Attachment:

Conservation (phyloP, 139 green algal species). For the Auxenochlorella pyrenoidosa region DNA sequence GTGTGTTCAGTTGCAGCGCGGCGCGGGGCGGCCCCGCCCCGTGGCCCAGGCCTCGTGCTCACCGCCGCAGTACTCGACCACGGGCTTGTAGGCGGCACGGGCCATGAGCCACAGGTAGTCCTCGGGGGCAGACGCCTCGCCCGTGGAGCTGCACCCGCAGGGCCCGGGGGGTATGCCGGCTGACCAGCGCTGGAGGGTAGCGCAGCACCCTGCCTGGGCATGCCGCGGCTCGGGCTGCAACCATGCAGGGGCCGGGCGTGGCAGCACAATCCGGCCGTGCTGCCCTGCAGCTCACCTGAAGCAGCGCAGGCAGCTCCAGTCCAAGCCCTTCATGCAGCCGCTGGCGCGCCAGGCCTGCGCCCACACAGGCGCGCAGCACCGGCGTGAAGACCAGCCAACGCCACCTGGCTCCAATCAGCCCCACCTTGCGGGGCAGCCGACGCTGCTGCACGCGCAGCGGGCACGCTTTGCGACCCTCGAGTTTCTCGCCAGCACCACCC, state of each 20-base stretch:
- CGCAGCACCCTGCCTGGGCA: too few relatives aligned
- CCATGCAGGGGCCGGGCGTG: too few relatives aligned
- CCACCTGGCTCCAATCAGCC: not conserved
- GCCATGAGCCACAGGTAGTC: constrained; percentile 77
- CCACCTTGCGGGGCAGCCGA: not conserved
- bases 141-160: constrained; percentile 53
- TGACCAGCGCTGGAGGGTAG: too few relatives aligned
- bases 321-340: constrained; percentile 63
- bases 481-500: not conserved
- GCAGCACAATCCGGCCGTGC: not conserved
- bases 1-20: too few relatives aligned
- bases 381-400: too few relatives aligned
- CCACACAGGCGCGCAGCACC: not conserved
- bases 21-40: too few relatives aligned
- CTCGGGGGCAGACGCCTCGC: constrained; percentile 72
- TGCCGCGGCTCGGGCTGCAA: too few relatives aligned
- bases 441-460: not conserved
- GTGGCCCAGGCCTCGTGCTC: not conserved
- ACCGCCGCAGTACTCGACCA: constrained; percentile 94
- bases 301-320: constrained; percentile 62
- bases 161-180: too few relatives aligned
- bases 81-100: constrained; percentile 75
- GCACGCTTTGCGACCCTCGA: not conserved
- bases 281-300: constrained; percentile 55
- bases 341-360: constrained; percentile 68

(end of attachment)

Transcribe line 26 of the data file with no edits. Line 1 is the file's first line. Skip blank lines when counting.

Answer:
- bases 341-360: constrained; percentile 68